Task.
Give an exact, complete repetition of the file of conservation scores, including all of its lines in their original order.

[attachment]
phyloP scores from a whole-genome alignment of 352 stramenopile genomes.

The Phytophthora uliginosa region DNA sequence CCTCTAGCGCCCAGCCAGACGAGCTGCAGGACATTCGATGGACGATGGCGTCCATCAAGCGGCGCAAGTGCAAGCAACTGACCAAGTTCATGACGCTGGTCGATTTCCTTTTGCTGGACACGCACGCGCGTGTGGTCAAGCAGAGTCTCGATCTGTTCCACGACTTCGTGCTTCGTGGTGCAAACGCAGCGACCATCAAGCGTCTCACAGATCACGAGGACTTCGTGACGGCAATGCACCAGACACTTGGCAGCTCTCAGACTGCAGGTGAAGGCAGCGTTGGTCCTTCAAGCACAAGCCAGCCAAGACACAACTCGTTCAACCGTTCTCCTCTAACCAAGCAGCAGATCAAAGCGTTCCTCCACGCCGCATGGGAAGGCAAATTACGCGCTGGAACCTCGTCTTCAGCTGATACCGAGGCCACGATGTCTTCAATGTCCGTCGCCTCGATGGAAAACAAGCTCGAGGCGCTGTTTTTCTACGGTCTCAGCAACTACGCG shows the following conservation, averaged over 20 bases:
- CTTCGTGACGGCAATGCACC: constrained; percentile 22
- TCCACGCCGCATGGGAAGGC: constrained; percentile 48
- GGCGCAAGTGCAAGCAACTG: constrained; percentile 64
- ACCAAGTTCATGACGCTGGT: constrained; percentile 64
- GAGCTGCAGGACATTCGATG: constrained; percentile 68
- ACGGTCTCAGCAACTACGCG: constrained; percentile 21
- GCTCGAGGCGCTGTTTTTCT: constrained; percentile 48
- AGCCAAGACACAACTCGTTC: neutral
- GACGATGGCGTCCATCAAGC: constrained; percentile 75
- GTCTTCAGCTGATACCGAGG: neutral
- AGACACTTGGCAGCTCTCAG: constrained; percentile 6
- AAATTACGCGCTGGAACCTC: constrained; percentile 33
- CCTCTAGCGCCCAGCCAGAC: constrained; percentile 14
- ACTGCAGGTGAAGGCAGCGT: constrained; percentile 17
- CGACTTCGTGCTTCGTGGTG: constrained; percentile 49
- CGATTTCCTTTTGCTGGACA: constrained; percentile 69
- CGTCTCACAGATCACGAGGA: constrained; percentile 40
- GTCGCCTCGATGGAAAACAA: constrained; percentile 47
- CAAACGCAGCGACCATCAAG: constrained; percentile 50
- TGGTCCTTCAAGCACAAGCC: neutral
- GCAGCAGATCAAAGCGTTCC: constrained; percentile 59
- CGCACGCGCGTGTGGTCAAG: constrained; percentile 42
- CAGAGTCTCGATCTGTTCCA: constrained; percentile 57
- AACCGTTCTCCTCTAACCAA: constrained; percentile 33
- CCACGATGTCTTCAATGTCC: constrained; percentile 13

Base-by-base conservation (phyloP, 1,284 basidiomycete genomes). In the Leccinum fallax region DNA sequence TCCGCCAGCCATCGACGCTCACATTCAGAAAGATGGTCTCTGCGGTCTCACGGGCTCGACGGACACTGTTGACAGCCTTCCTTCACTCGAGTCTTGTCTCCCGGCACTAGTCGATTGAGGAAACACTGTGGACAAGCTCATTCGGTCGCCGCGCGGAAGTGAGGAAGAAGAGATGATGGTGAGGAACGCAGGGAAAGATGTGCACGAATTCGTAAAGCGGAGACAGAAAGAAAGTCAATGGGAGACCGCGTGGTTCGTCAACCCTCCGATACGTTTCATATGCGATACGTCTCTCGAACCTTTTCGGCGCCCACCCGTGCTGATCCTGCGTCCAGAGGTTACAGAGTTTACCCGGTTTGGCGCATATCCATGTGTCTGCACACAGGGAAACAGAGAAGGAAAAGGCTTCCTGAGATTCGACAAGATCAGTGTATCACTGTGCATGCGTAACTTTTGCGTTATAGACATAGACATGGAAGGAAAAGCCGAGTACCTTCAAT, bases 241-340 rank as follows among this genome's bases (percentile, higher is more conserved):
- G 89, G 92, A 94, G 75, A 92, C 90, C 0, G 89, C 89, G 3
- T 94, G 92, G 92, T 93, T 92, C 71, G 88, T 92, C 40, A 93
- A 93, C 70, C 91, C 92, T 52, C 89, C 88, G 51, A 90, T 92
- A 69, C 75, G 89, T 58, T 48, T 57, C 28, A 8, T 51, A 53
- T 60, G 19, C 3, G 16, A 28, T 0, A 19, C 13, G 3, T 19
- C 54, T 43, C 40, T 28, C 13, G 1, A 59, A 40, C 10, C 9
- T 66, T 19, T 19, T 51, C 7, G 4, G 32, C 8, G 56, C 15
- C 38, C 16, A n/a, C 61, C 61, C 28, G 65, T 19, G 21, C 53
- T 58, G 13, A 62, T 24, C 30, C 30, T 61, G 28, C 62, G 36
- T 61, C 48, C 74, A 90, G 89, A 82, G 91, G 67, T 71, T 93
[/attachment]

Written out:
phyloP scores from a whole-genome alignment of 352 stramenopile genomes.

The Phytophthora uliginosa region DNA sequence CCTCTAGCGCCCAGCCAGACGAGCTGCAGGACATTCGATGGACGATGGCGTCCATCAAGCGGCGCAAGTGCAAGCAACTGACCAAGTTCATGACGCTGGTCGATTTCCTTTTGCTGGACACGCACGCGCGTGTGGTCAAGCAGAGTCTCGATCTGTTCCACGACTTCGTGCTTCGTGGTGCAAACGCAGCGACCATCAAGCGTCTCACAGATCACGAGGACTTCGTGACGGCAATGCACCAGACACTTGGCAGCTCTCAGACTGCAGGTGAAGGCAGCGTTGGTCCTTCAAGCACAAGCCAGCCAAGACACAACTCGTTCAACCGTTCTCCTCTAACCAAGCAGCAGATCAAAGCGTTCCTCCACGCCGCATGGGAAGGCAAATTACGCGCTGGAACCTCGTCTTCAGCTGATACCGAGGCCACGATGTCTTCAATGTCCGTCGCCTCGATGGAAAACAAGCTCGAGGCGCTGTTTTTCTACGGTCTCAGCAACTACGCG shows the following conservation, averaged over 20 bases:
- CTTCGTGACGGCAATGCACC: constrained; percentile 22
- TCCACGCCGCATGGGAAGGC: constrained; percentile 48
- GGCGCAAGTGCAAGCAACTG: constrained; percentile 64
- ACCAAGTTCATGACGCTGGT: constrained; percentile 64
- GAGCTGCAGGACATTCGATG: constrained; percentile 68
- ACGGTCTCAGCAACTACGCG: constrained; percentile 21
- GCTCGAGGCGCTGTTTTTCT: constrained; percentile 48
- AGCCAAGACACAACTCGTTC: neutral
- GACGATGGCGTCCATCAAGC: constrained; percentile 75
- GTCTTCAGCTGATACCGAGG: neutral
- AGACACTTGGCAGCTCTCAG: constrained; percentile 6
- AAATTACGCGCTGGAACCTC: constrained; percentile 33
- CCTCTAGCGCCCAGCCAGAC: constrained; percentile 14
- ACTGCAGGTGAAGGCAGCGT: constrained; percentile 17
- CGACTTCGTGCTTCGTGGTG: constrained; percentile 49
- CGATTTCCTTTTGCTGGACA: constrained; percentile 69
- CGTCTCACAGATCACGAGGA: constrained; percentile 40
- GTCGCCTCGATGGAAAACAA: constrained; percentile 47
- CAAACGCAGCGACCATCAAG: constrained; percentile 50
- TGGTCCTTCAAGCACAAGCC: neutral
- GCAGCAGATCAAAGCGTTCC: constrained; percentile 59
- CGCACGCGCGTGTGGTCAAG: constrained; percentile 42
- CAGAGTCTCGATCTGTTCCA: constrained; percentile 57
- AACCGTTCTCCTCTAACCAA: constrained; percentile 33
- CCACGATGTCTTCAATGTCC: constrained; percentile 13

Base-by-base conservation (phyloP, 1,284 basidiomycete genomes). In the Leccinum fallax region DNA sequence TCCGCCAGCCATCGACGCTCACATTCAGAAAGATGGTCTCTGCGGTCTCACGGGCTCGACGGACACTGTTGACAGCCTTCCTTCACTCGAGTCTTGTCTCCCGGCACTAGTCGATTGAGGAAACACTGTGGACAAGCTCATTCGGTCGCCGCGCGGAAGTGAGGAAGAAGAGATGATGGTGAGGAACGCAGGGAAAGATGTGCACGAATTCGTAAAGCGGAGACAGAAAGAAAGTCAATGGGAGACCGCGTGGTTCGTCAACCCTCCGATACGTTTCATATGCGATACGTCTCTCGAACCTTTTCGGCGCCCACCCGTGCTGATCCTGCGTCCAGAGGTTACAGAGTTTACCCGGTTTGGCGCATATCCATGTGTCTGCACACAGGGAAACAGAGAAGGAAAAGGCTTCCTGAGATTCGACAAGATCAGTGTATCACTGTGCATGCGTAACTTTTGCGTTATAGACATAGACATGGAAGGAAAAGCCGAGTACCTTCAAT, bases 241-340 rank as follows among this genome's bases (percentile, higher is more conserved):
- G 89, G 92, A 94, G 75, A 92, C 90, C 0, G 89, C 89, G 3
- T 94, G 92, G 92, T 93, T 92, C 71, G 88, T 92, C 40, A 93
- A 93, C 70, C 91, C 92, T 52, C 89, C 88, G 51, A 90, T 92
- A 69, C 75, G 89, T 58, T 48, T 57, C 28, A 8, T 51, A 53
- T 60, G 19, C 3, G 16, A 28, T 0, A 19, C 13, G 3, T 19
- C 54, T 43, C 40, T 28, C 13, G 1, A 59, A 40, C 10, C 9
- T 66, T 19, T 19, T 51, C 7, G 4, G 32, C 8, G 56, C 15
- C 38, C 16, A n/a, C 61, C 61, C 28, G 65, T 19, G 21, C 53
- T 58, G 13, A 62, T 24, C 30, C 30, T 61, G 28, C 62, G 36
- T 61, C 48, C 74, A 90, G 89, A 82, G 91, G 67, T 71, T 93